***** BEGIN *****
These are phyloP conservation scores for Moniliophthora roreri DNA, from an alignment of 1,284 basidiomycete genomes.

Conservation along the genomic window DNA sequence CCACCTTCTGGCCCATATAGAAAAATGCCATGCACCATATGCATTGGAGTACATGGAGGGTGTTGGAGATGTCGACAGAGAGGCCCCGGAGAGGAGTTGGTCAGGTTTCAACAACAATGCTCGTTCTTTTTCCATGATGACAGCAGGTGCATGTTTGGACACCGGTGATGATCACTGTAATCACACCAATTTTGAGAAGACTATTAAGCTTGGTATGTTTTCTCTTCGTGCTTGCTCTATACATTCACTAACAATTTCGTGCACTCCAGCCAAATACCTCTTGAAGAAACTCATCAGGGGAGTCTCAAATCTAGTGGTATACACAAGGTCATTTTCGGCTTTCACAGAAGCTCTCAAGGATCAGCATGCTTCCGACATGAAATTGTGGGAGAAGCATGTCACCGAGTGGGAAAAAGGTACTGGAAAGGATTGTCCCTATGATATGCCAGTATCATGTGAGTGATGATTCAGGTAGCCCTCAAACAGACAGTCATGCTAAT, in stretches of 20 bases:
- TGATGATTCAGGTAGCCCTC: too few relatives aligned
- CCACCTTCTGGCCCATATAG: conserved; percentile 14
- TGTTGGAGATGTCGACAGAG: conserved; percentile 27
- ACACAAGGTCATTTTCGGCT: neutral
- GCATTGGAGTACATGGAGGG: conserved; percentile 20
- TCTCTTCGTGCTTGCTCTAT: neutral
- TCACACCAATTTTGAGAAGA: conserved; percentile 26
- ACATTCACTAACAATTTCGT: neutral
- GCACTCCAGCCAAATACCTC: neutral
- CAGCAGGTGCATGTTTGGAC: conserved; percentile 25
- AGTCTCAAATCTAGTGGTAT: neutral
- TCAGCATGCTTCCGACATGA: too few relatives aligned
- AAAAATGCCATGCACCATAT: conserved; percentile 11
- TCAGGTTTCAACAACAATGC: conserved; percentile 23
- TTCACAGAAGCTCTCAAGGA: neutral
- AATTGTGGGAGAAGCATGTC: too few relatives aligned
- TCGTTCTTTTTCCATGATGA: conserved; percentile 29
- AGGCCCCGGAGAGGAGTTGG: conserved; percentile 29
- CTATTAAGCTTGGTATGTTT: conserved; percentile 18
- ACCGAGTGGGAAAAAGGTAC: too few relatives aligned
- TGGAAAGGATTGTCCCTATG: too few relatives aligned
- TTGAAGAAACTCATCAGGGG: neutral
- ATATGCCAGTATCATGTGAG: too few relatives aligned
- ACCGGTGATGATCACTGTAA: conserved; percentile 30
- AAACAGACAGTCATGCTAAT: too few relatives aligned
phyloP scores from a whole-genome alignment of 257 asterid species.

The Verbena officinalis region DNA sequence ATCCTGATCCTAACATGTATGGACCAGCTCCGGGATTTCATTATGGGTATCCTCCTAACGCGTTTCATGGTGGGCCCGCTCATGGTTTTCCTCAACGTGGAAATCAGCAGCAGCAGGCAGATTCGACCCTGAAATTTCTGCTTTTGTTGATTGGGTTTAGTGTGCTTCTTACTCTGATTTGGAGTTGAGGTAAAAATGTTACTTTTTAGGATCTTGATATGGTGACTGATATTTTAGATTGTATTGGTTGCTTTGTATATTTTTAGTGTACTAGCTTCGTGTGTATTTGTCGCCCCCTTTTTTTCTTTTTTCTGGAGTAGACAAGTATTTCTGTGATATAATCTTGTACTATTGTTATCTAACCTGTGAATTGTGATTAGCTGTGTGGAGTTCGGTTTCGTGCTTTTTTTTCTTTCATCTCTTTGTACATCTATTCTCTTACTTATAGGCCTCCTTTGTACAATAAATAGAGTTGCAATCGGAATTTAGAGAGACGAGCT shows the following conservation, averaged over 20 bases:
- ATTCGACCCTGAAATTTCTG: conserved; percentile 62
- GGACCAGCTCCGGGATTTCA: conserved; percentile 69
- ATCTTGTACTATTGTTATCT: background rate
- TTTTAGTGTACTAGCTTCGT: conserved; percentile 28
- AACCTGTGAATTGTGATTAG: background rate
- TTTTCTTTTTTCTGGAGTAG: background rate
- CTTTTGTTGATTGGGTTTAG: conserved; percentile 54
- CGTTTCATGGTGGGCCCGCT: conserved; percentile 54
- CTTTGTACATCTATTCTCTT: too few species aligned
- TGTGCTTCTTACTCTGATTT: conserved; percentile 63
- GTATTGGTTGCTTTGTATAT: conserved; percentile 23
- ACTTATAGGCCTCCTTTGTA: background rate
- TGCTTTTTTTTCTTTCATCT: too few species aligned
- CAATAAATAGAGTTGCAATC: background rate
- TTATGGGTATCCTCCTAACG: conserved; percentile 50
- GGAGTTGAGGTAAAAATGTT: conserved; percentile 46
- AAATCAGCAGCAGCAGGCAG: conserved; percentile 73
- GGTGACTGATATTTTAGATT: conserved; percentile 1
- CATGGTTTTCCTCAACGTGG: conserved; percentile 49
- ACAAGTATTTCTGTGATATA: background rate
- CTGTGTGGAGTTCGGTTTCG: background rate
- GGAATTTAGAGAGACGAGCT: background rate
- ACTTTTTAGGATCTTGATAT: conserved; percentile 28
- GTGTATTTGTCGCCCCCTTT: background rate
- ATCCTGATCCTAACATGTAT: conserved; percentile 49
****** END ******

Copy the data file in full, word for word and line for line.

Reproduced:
These are phyloP conservation scores for Moniliophthora roreri DNA, from an alignment of 1,284 basidiomycete genomes.

Conservation along the genomic window DNA sequence CCACCTTCTGGCCCATATAGAAAAATGCCATGCACCATATGCATTGGAGTACATGGAGGGTGTTGGAGATGTCGACAGAGAGGCCCCGGAGAGGAGTTGGTCAGGTTTCAACAACAATGCTCGTTCTTTTTCCATGATGACAGCAGGTGCATGTTTGGACACCGGTGATGATCACTGTAATCACACCAATTTTGAGAAGACTATTAAGCTTGGTATGTTTTCTCTTCGTGCTTGCTCTATACATTCACTAACAATTTCGTGCACTCCAGCCAAATACCTCTTGAAGAAACTCATCAGGGGAGTCTCAAATCTAGTGGTATACACAAGGTCATTTTCGGCTTTCACAGAAGCTCTCAAGGATCAGCATGCTTCCGACATGAAATTGTGGGAGAAGCATGTCACCGAGTGGGAAAAAGGTACTGGAAAGGATTGTCCCTATGATATGCCAGTATCATGTGAGTGATGATTCAGGTAGCCCTCAAACAGACAGTCATGCTAAT, in stretches of 20 bases:
- TGATGATTCAGGTAGCCCTC: too few relatives aligned
- CCACCTTCTGGCCCATATAG: conserved; percentile 14
- TGTTGGAGATGTCGACAGAG: conserved; percentile 27
- ACACAAGGTCATTTTCGGCT: neutral
- GCATTGGAGTACATGGAGGG: conserved; percentile 20
- TCTCTTCGTGCTTGCTCTAT: neutral
- TCACACCAATTTTGAGAAGA: conserved; percentile 26
- ACATTCACTAACAATTTCGT: neutral
- GCACTCCAGCCAAATACCTC: neutral
- CAGCAGGTGCATGTTTGGAC: conserved; percentile 25
- AGTCTCAAATCTAGTGGTAT: neutral
- TCAGCATGCTTCCGACATGA: too few relatives aligned
- AAAAATGCCATGCACCATAT: conserved; percentile 11
- TCAGGTTTCAACAACAATGC: conserved; percentile 23
- TTCACAGAAGCTCTCAAGGA: neutral
- AATTGTGGGAGAAGCATGTC: too few relatives aligned
- TCGTTCTTTTTCCATGATGA: conserved; percentile 29
- AGGCCCCGGAGAGGAGTTGG: conserved; percentile 29
- CTATTAAGCTTGGTATGTTT: conserved; percentile 18
- ACCGAGTGGGAAAAAGGTAC: too few relatives aligned
- TGGAAAGGATTGTCCCTATG: too few relatives aligned
- TTGAAGAAACTCATCAGGGG: neutral
- ATATGCCAGTATCATGTGAG: too few relatives aligned
- ACCGGTGATGATCACTGTAA: conserved; percentile 30
- AAACAGACAGTCATGCTAAT: too few relatives aligned
phyloP scores from a whole-genome alignment of 257 asterid species.

The Verbena officinalis region DNA sequence ATCCTGATCCTAACATGTATGGACCAGCTCCGGGATTTCATTATGGGTATCCTCCTAACGCGTTTCATGGTGGGCCCGCTCATGGTTTTCCTCAACGTGGAAATCAGCAGCAGCAGGCAGATTCGACCCTGAAATTTCTGCTTTTGTTGATTGGGTTTAGTGTGCTTCTTACTCTGATTTGGAGTTGAGGTAAAAATGTTACTTTTTAGGATCTTGATATGGTGACTGATATTTTAGATTGTATTGGTTGCTTTGTATATTTTTAGTGTACTAGCTTCGTGTGTATTTGTCGCCCCCTTTTTTTCTTTTTTCTGGAGTAGACAAGTATTTCTGTGATATAATCTTGTACTATTGTTATCTAACCTGTGAATTGTGATTAGCTGTGTGGAGTTCGGTTTCGTGCTTTTTTTTCTTTCATCTCTTTGTACATCTATTCTCTTACTTATAGGCCTCCTTTGTACAATAAATAGAGTTGCAATCGGAATTTAGAGAGACGAGCT shows the following conservation, averaged over 20 bases:
- ATTCGACCCTGAAATTTCTG: conserved; percentile 62
- GGACCAGCTCCGGGATTTCA: conserved; percentile 69
- ATCTTGTACTATTGTTATCT: background rate
- TTTTAGTGTACTAGCTTCGT: conserved; percentile 28
- AACCTGTGAATTGTGATTAG: background rate
- TTTTCTTTTTTCTGGAGTAG: background rate
- CTTTTGTTGATTGGGTTTAG: conserved; percentile 54
- CGTTTCATGGTGGGCCCGCT: conserved; percentile 54
- CTTTGTACATCTATTCTCTT: too few species aligned
- TGTGCTTCTTACTCTGATTT: conserved; percentile 63
- GTATTGGTTGCTTTGTATAT: conserved; percentile 23
- ACTTATAGGCCTCCTTTGTA: background rate
- TGCTTTTTTTTCTTTCATCT: too few species aligned
- CAATAAATAGAGTTGCAATC: background rate
- TTATGGGTATCCTCCTAACG: conserved; percentile 50
- GGAGTTGAGGTAAAAATGTT: conserved; percentile 46
- AAATCAGCAGCAGCAGGCAG: conserved; percentile 73
- GGTGACTGATATTTTAGATT: conserved; percentile 1
- CATGGTTTTCCTCAACGTGG: conserved; percentile 49
- ACAAGTATTTCTGTGATATA: background rate
- CTGTGTGGAGTTCGGTTTCG: background rate
- GGAATTTAGAGAGACGAGCT: background rate
- ACTTTTTAGGATCTTGATAT: conserved; percentile 28
- GTGTATTTGTCGCCCCCTTT: background rate
- ATCCTGATCCTAACATGTAT: conserved; percentile 49